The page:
Underpinned by emblems of education, government, business, music, and history, Austin’s economy ranks among the best in the nation. New full-service hotels should lead to more convention demand, with hotel performance growth expected market-wide.
Employment in Oklahoma City stands far ahead of the nation, and activity generated by agriculture, energy concerns, and the military has kept the economy going strong. What has this meant for recent hotel performance, supply, and transactions?
The energy boom has transformed North Dakota’s hotel industry, with new assets springing up and existing hotels realizing new peaks in performance as energy-related demand rolls in. How does the capital city of Bismarck stand to benefit?
Business relocations and expansions are one sign of Oklahoma City’s economic strength since the recent recession; increasing hotel tax revenues, greater demand, and new supply demonstrate the strength of the city’s hotel sector.
Billions of barrels of unextracted oil have drawn masses of companies, crews, and support personnel to parts of Montana and North Dakota. The boom could last for decades, prompting the need for new hotels.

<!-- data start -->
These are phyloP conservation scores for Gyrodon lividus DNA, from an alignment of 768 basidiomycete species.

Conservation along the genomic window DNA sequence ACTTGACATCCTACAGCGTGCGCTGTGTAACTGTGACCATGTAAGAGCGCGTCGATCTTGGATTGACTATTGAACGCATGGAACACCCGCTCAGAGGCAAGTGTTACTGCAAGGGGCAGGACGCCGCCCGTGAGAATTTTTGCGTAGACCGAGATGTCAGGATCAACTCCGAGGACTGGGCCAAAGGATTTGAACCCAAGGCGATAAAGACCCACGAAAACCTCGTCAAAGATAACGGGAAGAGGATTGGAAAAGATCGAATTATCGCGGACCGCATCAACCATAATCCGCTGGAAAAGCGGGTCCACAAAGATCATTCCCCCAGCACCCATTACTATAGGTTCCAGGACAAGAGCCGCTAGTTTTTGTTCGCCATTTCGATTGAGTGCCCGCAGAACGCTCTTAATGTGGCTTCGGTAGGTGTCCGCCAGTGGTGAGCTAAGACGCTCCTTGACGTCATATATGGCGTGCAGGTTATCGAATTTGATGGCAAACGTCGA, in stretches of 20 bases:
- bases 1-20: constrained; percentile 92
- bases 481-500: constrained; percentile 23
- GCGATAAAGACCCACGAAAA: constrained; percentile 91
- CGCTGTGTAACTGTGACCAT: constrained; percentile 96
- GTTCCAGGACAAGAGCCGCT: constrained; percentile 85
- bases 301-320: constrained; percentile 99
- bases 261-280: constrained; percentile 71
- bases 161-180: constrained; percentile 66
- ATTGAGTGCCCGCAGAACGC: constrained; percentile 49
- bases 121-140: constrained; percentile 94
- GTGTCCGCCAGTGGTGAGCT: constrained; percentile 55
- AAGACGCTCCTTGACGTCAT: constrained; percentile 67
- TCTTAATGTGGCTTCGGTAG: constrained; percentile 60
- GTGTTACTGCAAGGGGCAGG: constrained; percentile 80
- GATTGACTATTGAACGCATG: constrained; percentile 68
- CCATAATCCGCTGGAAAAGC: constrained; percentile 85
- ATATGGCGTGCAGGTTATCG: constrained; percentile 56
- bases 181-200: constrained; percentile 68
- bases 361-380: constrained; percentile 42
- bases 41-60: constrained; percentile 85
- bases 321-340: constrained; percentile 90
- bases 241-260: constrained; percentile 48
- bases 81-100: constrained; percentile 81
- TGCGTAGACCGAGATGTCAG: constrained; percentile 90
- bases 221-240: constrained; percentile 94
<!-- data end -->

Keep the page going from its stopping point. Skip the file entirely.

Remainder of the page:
Downsizing, travel freezes, and facility closings have made the climate bleak for hotels in northern Delaware, but a slowdown in the introduction of new supply should help shore up penetration levels when business activity and demand growth resume.
Research shows that the recession has disproportionately affected occupancy at the older hotels in the Hampton market. With several large-scale developments promising to change the makeup of demand, a need for newer hotels is evident.